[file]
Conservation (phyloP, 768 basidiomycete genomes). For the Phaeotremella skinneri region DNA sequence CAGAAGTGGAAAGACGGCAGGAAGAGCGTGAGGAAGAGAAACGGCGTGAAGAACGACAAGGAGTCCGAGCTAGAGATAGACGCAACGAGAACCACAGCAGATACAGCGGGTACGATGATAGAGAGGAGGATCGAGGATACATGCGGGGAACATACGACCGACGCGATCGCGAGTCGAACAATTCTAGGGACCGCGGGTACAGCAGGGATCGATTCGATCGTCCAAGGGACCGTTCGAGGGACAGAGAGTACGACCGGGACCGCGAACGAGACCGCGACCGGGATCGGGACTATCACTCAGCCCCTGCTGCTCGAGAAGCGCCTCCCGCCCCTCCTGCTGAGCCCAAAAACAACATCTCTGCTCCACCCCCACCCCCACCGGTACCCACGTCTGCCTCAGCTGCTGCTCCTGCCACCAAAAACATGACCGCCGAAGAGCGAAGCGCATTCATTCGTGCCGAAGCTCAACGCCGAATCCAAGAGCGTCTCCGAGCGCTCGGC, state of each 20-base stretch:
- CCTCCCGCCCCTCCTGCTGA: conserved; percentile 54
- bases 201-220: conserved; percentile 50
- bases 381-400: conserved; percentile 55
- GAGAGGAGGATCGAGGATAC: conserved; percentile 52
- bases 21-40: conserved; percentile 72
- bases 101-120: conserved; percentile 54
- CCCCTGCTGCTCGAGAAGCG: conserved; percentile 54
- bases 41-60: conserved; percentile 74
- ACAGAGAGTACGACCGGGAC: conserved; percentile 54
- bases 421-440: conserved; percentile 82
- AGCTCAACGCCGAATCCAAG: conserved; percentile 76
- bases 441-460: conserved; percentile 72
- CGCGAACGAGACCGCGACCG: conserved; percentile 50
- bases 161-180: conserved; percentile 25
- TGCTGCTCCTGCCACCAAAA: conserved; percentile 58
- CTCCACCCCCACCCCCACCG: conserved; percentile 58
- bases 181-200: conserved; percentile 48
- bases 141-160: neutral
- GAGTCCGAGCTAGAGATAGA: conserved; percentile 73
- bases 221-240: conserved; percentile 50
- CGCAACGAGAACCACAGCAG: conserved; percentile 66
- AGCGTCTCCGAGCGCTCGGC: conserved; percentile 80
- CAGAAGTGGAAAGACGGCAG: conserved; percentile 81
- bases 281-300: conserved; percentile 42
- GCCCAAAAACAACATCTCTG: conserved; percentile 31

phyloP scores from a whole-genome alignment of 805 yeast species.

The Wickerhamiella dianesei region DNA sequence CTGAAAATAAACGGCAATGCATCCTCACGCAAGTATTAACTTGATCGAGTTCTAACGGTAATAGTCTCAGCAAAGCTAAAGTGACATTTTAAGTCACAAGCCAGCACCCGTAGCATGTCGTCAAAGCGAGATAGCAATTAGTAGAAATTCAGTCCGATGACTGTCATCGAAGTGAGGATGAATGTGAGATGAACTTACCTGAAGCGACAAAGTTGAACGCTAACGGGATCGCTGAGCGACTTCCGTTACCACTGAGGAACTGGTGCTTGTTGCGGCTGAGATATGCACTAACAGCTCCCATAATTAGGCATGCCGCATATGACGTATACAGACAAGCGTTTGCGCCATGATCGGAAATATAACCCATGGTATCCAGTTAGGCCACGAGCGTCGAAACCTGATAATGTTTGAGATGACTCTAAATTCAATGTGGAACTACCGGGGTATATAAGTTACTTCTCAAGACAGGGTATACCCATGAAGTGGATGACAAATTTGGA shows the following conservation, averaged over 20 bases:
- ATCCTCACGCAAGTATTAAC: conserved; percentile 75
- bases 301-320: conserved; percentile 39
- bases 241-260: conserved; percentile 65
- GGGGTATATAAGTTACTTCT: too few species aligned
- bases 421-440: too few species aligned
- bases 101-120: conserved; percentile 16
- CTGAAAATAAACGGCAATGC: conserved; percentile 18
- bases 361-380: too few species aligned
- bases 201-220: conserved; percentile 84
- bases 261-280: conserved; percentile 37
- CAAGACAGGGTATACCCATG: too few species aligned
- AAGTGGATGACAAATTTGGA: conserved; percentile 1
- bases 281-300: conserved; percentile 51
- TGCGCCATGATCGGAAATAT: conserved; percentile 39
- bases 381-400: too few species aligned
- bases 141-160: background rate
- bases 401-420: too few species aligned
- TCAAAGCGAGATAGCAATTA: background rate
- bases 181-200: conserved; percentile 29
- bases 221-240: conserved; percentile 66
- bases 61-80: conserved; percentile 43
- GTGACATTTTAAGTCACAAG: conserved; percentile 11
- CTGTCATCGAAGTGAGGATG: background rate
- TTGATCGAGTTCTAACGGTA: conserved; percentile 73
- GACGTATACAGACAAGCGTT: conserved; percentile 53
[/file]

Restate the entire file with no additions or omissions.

Conservation (phyloP, 768 basidiomycete genomes). For the Phaeotremella skinneri region DNA sequence CAGAAGTGGAAAGACGGCAGGAAGAGCGTGAGGAAGAGAAACGGCGTGAAGAACGACAAGGAGTCCGAGCTAGAGATAGACGCAACGAGAACCACAGCAGATACAGCGGGTACGATGATAGAGAGGAGGATCGAGGATACATGCGGGGAACATACGACCGACGCGATCGCGAGTCGAACAATTCTAGGGACCGCGGGTACAGCAGGGATCGATTCGATCGTCCAAGGGACCGTTCGAGGGACAGAGAGTACGACCGGGACCGCGAACGAGACCGCGACCGGGATCGGGACTATCACTCAGCCCCTGCTGCTCGAGAAGCGCCTCCCGCCCCTCCTGCTGAGCCCAAAAACAACATCTCTGCTCCACCCCCACCCCCACCGGTACCCACGTCTGCCTCAGCTGCTGCTCCTGCCACCAAAAACATGACCGCCGAAGAGCGAAGCGCATTCATTCGTGCCGAAGCTCAACGCCGAATCCAAGAGCGTCTCCGAGCGCTCGGC, state of each 20-base stretch:
- CCTCCCGCCCCTCCTGCTGA: conserved; percentile 54
- bases 201-220: conserved; percentile 50
- bases 381-400: conserved; percentile 55
- GAGAGGAGGATCGAGGATAC: conserved; percentile 52
- bases 21-40: conserved; percentile 72
- bases 101-120: conserved; percentile 54
- CCCCTGCTGCTCGAGAAGCG: conserved; percentile 54
- bases 41-60: conserved; percentile 74
- ACAGAGAGTACGACCGGGAC: conserved; percentile 54
- bases 421-440: conserved; percentile 82
- AGCTCAACGCCGAATCCAAG: conserved; percentile 76
- bases 441-460: conserved; percentile 72
- CGCGAACGAGACCGCGACCG: conserved; percentile 50
- bases 161-180: conserved; percentile 25
- TGCTGCTCCTGCCACCAAAA: conserved; percentile 58
- CTCCACCCCCACCCCCACCG: conserved; percentile 58
- bases 181-200: conserved; percentile 48
- bases 141-160: neutral
- GAGTCCGAGCTAGAGATAGA: conserved; percentile 73
- bases 221-240: conserved; percentile 50
- CGCAACGAGAACCACAGCAG: conserved; percentile 66
- AGCGTCTCCGAGCGCTCGGC: conserved; percentile 80
- CAGAAGTGGAAAGACGGCAG: conserved; percentile 81
- bases 281-300: conserved; percentile 42
- GCCCAAAAACAACATCTCTG: conserved; percentile 31

phyloP scores from a whole-genome alignment of 805 yeast species.

The Wickerhamiella dianesei region DNA sequence CTGAAAATAAACGGCAATGCATCCTCACGCAAGTATTAACTTGATCGAGTTCTAACGGTAATAGTCTCAGCAAAGCTAAAGTGACATTTTAAGTCACAAGCCAGCACCCGTAGCATGTCGTCAAAGCGAGATAGCAATTAGTAGAAATTCAGTCCGATGACTGTCATCGAAGTGAGGATGAATGTGAGATGAACTTACCTGAAGCGACAAAGTTGAACGCTAACGGGATCGCTGAGCGACTTCCGTTACCACTGAGGAACTGGTGCTTGTTGCGGCTGAGATATGCACTAACAGCTCCCATAATTAGGCATGCCGCATATGACGTATACAGACAAGCGTTTGCGCCATGATCGGAAATATAACCCATGGTATCCAGTTAGGCCACGAGCGTCGAAACCTGATAATGTTTGAGATGACTCTAAATTCAATGTGGAACTACCGGGGTATATAAGTTACTTCTCAAGACAGGGTATACCCATGAAGTGGATGACAAATTTGGA shows the following conservation, averaged over 20 bases:
- ATCCTCACGCAAGTATTAAC: conserved; percentile 75
- bases 301-320: conserved; percentile 39
- bases 241-260: conserved; percentile 65
- GGGGTATATAAGTTACTTCT: too few species aligned
- bases 421-440: too few species aligned
- bases 101-120: conserved; percentile 16
- CTGAAAATAAACGGCAATGC: conserved; percentile 18
- bases 361-380: too few species aligned
- bases 201-220: conserved; percentile 84
- bases 261-280: conserved; percentile 37
- CAAGACAGGGTATACCCATG: too few species aligned
- AAGTGGATGACAAATTTGGA: conserved; percentile 1
- bases 281-300: conserved; percentile 51
- TGCGCCATGATCGGAAATAT: conserved; percentile 39
- bases 381-400: too few species aligned
- bases 141-160: background rate
- bases 401-420: too few species aligned
- TCAAAGCGAGATAGCAATTA: background rate
- bases 181-200: conserved; percentile 29
- bases 221-240: conserved; percentile 66
- bases 61-80: conserved; percentile 43
- GTGACATTTTAAGTCACAAG: conserved; percentile 11
- CTGTCATCGAAGTGAGGATG: background rate
- TTGATCGAGTTCTAACGGTA: conserved; percentile 73
- GACGTATACAGACAAGCGTT: conserved; percentile 53